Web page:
We take numerous photos, even though the sunlight is too bright, and relax a few minutes before hiking back down to the parking lot and driving the winding road back to camp. What a great outing to end our stay at Paulina Creek, as we will be leaving tomorrow. I have loved being here and am sad to leave this spot, but I know we have good views to look forward to.
Wednesday April 15: It is a chilly 18 degrees this morning, but by time I get up, it is already sunny in camp so I don’t bother with a campfire. I was going to sit in the sun and write in my journal, but instead I walk along the creek bank taking photos of ice-coated blades of grass. It is really a delight to walk about, warmed by the sun with the blue sky overhead.
Today I start reading the journal started in 1983. Part of this journal, beginning in 1984, I had written out and emailed to Dan in 2008 to give him a sense of the family that he was going to be born into in the fall of 1984. Unfortunately, he became angry with what he saw as my selfishness when I mentioned being depressed, overwhelmed with raising a family and taking care of a farm with little support. It is too bad that the connection I was hoping to establish with him didn’t happen, but at least this journal is not as pathetic as the 1979 journal that I read last fall. In spite of difficulties, I continued to be involved with music and other creative activities as well as spending time with friends. What is missing is more of the good and fun stuff that my kids were doing; luckily photos from that time period are reminders of that side of my stressed-out life. And I don’t often mention being happy, which is a sad commentary on my life back then.
In the evening I write a blog about our stay in Deschutes Oregon State Park and get the text uploaded to WordPress, but the internet connection is not strong enough to allow photos to be uploaded – so I will leave it for another day.
Thursday April 16: Even though the morning starts out chilly, it gets up to 63 degrees under a beautiful blue sky. Good morning for a shower, which means heating a pan of water and then finding a private spot in the forest to dump some of the hot water over one’s body, suds up, and then rinse off. It works fine as long as it is warm enough outside and private enough. Still a little brisk when we do showers this morning, but sure feels good.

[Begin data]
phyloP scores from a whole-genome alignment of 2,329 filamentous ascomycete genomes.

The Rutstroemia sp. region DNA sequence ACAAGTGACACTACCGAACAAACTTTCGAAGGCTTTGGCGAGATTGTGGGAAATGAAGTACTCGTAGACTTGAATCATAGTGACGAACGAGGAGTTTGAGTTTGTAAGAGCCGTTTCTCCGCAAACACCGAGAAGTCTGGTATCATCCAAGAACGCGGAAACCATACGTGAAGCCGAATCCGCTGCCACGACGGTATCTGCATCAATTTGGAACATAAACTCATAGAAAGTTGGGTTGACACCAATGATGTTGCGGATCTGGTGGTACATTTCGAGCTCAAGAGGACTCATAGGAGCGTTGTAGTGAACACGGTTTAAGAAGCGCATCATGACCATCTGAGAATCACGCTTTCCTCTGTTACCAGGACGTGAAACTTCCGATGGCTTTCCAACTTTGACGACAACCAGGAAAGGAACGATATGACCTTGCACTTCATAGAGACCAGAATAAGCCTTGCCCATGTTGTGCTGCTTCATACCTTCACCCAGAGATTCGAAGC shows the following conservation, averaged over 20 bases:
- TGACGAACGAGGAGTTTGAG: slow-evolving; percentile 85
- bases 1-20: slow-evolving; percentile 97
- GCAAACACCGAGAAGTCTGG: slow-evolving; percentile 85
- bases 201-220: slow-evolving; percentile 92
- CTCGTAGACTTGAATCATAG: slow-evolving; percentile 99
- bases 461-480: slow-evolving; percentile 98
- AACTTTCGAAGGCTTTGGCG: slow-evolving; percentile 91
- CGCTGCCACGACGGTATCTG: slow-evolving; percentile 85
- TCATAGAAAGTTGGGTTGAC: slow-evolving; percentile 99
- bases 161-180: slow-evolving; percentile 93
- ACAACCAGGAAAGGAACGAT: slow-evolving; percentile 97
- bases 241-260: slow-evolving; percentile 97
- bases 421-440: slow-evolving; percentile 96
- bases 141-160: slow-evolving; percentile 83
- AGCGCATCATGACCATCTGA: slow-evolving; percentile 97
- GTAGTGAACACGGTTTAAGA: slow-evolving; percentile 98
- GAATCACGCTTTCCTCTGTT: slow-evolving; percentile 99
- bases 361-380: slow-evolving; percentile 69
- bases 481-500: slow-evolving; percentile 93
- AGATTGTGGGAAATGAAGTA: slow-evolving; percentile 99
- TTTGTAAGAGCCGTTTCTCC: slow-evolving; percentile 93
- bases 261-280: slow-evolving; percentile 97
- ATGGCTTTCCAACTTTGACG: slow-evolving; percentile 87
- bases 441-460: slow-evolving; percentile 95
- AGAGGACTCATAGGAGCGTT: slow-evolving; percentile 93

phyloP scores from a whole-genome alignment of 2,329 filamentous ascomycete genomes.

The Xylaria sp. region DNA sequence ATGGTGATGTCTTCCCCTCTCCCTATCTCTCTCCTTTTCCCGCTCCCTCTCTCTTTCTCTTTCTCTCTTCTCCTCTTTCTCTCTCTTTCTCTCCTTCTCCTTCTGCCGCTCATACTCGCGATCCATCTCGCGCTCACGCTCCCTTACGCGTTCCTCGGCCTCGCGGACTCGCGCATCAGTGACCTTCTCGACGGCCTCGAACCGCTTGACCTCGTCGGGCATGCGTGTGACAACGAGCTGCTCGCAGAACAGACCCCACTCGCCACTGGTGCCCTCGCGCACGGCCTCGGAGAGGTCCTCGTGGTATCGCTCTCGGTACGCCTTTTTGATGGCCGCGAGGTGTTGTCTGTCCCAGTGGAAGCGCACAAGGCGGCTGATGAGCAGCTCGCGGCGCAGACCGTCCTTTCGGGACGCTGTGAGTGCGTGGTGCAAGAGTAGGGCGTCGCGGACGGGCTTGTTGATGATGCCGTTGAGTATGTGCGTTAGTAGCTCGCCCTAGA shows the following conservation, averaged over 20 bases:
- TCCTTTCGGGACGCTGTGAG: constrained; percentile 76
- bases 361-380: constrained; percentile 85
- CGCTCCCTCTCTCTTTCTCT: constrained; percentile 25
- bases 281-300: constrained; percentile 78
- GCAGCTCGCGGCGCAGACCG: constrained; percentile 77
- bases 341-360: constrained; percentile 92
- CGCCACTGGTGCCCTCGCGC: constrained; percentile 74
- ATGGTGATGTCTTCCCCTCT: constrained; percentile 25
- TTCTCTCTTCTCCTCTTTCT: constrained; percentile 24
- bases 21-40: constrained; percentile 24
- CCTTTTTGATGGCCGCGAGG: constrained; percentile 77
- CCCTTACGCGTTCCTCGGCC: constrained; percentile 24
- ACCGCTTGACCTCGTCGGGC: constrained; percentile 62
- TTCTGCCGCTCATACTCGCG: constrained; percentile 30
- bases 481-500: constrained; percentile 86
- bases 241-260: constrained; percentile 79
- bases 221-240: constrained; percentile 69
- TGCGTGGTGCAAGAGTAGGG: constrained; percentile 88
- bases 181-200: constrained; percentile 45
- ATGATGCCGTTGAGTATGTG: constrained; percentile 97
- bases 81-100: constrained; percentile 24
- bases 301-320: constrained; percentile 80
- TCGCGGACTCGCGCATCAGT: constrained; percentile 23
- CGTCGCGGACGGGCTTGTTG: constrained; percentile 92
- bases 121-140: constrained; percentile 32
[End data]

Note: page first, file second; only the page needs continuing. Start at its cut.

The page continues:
Our hot spots are flukey today. Mine doesn’t work well even though Clifford has called the company to reset it; his goes dead but won’t charge with USB, which is what we have using the solar panels. “Go with the Flow” is important to keep in mind; so what if I can’t get on WordPress, so what if I can’t do the CI email…..
We decide to go for a drive back to McGregor Viewpoint so I can take photos on this blue-sky day. I’m concerned that in the previous photos the snow on the caldera will not distinct enough due to the clouds that afternoon.
While I take more photos, Clifford continues his research at a nearby picnic table and then we take a double selfie – thanks to the timer on the camera.
Becka calls while we are there and I tell her about the old journal written when she was one to two years old. Interesting to hear her recount some good memories of her childhood.
In the evening I download the photos taken over the last several days and look at them while we have our CI staff call. Then I do a little more editing, but the internet is still too intermittent to upload any photos, so once again I’ll “go with the flow” and leave it for another day, being grateful for having another view of the Newberry Caldera on this beautiful blue-sky day.